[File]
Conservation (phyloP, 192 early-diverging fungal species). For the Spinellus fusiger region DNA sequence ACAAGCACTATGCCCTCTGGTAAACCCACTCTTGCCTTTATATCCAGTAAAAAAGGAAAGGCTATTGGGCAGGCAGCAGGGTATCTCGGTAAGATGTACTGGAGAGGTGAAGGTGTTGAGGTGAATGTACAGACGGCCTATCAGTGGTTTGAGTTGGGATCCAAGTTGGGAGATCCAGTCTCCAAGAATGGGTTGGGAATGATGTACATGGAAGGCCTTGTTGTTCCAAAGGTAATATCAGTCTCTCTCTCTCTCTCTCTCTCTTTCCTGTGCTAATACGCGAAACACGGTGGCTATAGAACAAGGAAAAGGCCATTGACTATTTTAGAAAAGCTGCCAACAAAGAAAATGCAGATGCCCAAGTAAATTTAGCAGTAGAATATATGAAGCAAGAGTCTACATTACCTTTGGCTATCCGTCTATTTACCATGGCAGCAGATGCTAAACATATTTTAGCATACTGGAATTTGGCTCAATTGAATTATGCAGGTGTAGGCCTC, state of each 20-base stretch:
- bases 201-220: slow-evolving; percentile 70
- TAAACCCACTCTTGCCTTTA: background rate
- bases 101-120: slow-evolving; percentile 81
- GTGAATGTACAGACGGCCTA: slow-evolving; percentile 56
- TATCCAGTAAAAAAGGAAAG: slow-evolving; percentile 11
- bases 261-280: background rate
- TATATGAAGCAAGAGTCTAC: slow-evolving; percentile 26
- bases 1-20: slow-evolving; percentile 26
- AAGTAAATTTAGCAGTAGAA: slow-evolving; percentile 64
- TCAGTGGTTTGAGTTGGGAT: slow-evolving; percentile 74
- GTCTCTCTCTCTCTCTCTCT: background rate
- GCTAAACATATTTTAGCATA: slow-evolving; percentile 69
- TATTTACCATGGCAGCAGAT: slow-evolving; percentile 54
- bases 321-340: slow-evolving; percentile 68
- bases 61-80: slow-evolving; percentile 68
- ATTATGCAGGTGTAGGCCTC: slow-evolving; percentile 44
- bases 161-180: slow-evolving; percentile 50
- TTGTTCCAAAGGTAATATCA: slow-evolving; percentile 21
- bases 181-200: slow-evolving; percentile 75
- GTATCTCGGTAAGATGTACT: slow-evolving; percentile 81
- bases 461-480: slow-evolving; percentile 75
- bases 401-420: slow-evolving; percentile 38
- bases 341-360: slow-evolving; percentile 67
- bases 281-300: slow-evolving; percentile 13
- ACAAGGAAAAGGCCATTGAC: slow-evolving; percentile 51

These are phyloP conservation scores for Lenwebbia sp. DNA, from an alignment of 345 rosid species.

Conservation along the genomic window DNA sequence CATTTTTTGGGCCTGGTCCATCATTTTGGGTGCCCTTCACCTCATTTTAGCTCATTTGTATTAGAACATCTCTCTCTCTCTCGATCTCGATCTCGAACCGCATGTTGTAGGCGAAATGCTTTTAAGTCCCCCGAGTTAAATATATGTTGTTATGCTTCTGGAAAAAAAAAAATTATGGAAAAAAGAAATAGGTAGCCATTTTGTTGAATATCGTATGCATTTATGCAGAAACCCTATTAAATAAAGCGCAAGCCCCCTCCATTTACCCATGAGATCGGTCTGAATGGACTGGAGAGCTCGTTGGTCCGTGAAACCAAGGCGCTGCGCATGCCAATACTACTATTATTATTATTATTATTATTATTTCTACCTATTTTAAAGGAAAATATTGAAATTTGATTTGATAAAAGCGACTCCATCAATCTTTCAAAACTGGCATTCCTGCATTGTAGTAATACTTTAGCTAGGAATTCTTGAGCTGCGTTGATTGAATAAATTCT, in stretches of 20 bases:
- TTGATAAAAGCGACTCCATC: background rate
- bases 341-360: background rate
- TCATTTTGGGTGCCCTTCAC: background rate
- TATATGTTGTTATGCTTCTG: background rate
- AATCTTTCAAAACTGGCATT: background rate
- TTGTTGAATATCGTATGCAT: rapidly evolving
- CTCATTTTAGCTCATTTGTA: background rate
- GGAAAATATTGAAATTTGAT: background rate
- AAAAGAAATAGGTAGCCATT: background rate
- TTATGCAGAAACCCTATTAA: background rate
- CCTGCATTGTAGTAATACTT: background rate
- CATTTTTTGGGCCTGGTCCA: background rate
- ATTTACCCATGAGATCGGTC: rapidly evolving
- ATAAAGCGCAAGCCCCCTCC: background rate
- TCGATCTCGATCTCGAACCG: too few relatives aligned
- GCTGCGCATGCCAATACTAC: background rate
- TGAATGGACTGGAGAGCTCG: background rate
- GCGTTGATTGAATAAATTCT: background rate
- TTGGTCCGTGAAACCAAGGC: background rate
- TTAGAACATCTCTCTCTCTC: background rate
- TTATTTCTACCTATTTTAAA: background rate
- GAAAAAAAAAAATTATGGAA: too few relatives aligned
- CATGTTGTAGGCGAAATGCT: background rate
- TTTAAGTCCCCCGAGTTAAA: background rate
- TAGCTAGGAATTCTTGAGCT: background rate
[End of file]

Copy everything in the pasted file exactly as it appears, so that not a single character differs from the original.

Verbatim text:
Conservation (phyloP, 192 early-diverging fungal species). For the Spinellus fusiger region DNA sequence ACAAGCACTATGCCCTCTGGTAAACCCACTCTTGCCTTTATATCCAGTAAAAAAGGAAAGGCTATTGGGCAGGCAGCAGGGTATCTCGGTAAGATGTACTGGAGAGGTGAAGGTGTTGAGGTGAATGTACAGACGGCCTATCAGTGGTTTGAGTTGGGATCCAAGTTGGGAGATCCAGTCTCCAAGAATGGGTTGGGAATGATGTACATGGAAGGCCTTGTTGTTCCAAAGGTAATATCAGTCTCTCTCTCTCTCTCTCTCTCTTTCCTGTGCTAATACGCGAAACACGGTGGCTATAGAACAAGGAAAAGGCCATTGACTATTTTAGAAAAGCTGCCAACAAAGAAAATGCAGATGCCCAAGTAAATTTAGCAGTAGAATATATGAAGCAAGAGTCTACATTACCTTTGGCTATCCGTCTATTTACCATGGCAGCAGATGCTAAACATATTTTAGCATACTGGAATTTGGCTCAATTGAATTATGCAGGTGTAGGCCTC, state of each 20-base stretch:
- bases 201-220: slow-evolving; percentile 70
- TAAACCCACTCTTGCCTTTA: background rate
- bases 101-120: slow-evolving; percentile 81
- GTGAATGTACAGACGGCCTA: slow-evolving; percentile 56
- TATCCAGTAAAAAAGGAAAG: slow-evolving; percentile 11
- bases 261-280: background rate
- TATATGAAGCAAGAGTCTAC: slow-evolving; percentile 26
- bases 1-20: slow-evolving; percentile 26
- AAGTAAATTTAGCAGTAGAA: slow-evolving; percentile 64
- TCAGTGGTTTGAGTTGGGAT: slow-evolving; percentile 74
- GTCTCTCTCTCTCTCTCTCT: background rate
- GCTAAACATATTTTAGCATA: slow-evolving; percentile 69
- TATTTACCATGGCAGCAGAT: slow-evolving; percentile 54
- bases 321-340: slow-evolving; percentile 68
- bases 61-80: slow-evolving; percentile 68
- ATTATGCAGGTGTAGGCCTC: slow-evolving; percentile 44
- bases 161-180: slow-evolving; percentile 50
- TTGTTCCAAAGGTAATATCA: slow-evolving; percentile 21
- bases 181-200: slow-evolving; percentile 75
- GTATCTCGGTAAGATGTACT: slow-evolving; percentile 81
- bases 461-480: slow-evolving; percentile 75
- bases 401-420: slow-evolving; percentile 38
- bases 341-360: slow-evolving; percentile 67
- bases 281-300: slow-evolving; percentile 13
- ACAAGGAAAAGGCCATTGAC: slow-evolving; percentile 51

These are phyloP conservation scores for Lenwebbia sp. DNA, from an alignment of 345 rosid species.

Conservation along the genomic window DNA sequence CATTTTTTGGGCCTGGTCCATCATTTTGGGTGCCCTTCACCTCATTTTAGCTCATTTGTATTAGAACATCTCTCTCTCTCTCGATCTCGATCTCGAACCGCATGTTGTAGGCGAAATGCTTTTAAGTCCCCCGAGTTAAATATATGTTGTTATGCTTCTGGAAAAAAAAAAATTATGGAAAAAAGAAATAGGTAGCCATTTTGTTGAATATCGTATGCATTTATGCAGAAACCCTATTAAATAAAGCGCAAGCCCCCTCCATTTACCCATGAGATCGGTCTGAATGGACTGGAGAGCTCGTTGGTCCGTGAAACCAAGGCGCTGCGCATGCCAATACTACTATTATTATTATTATTATTATTATTTCTACCTATTTTAAAGGAAAATATTGAAATTTGATTTGATAAAAGCGACTCCATCAATCTTTCAAAACTGGCATTCCTGCATTGTAGTAATACTTTAGCTAGGAATTCTTGAGCTGCGTTGATTGAATAAATTCT, in stretches of 20 bases:
- TTGATAAAAGCGACTCCATC: background rate
- bases 341-360: background rate
- TCATTTTGGGTGCCCTTCAC: background rate
- TATATGTTGTTATGCTTCTG: background rate
- AATCTTTCAAAACTGGCATT: background rate
- TTGTTGAATATCGTATGCAT: rapidly evolving
- CTCATTTTAGCTCATTTGTA: background rate
- GGAAAATATTGAAATTTGAT: background rate
- AAAAGAAATAGGTAGCCATT: background rate
- TTATGCAGAAACCCTATTAA: background rate
- CCTGCATTGTAGTAATACTT: background rate
- CATTTTTTGGGCCTGGTCCA: background rate
- ATTTACCCATGAGATCGGTC: rapidly evolving
- ATAAAGCGCAAGCCCCCTCC: background rate
- TCGATCTCGATCTCGAACCG: too few relatives aligned
- GCTGCGCATGCCAATACTAC: background rate
- TGAATGGACTGGAGAGCTCG: background rate
- GCGTTGATTGAATAAATTCT: background rate
- TTGGTCCGTGAAACCAAGGC: background rate
- TTAGAACATCTCTCTCTCTC: background rate
- TTATTTCTACCTATTTTAAA: background rate
- GAAAAAAAAAAATTATGGAA: too few relatives aligned
- CATGTTGTAGGCGAAATGCT: background rate
- TTTAAGTCCCCCGAGTTAAA: background rate
- TAGCTAGGAATTCTTGAGCT: background rate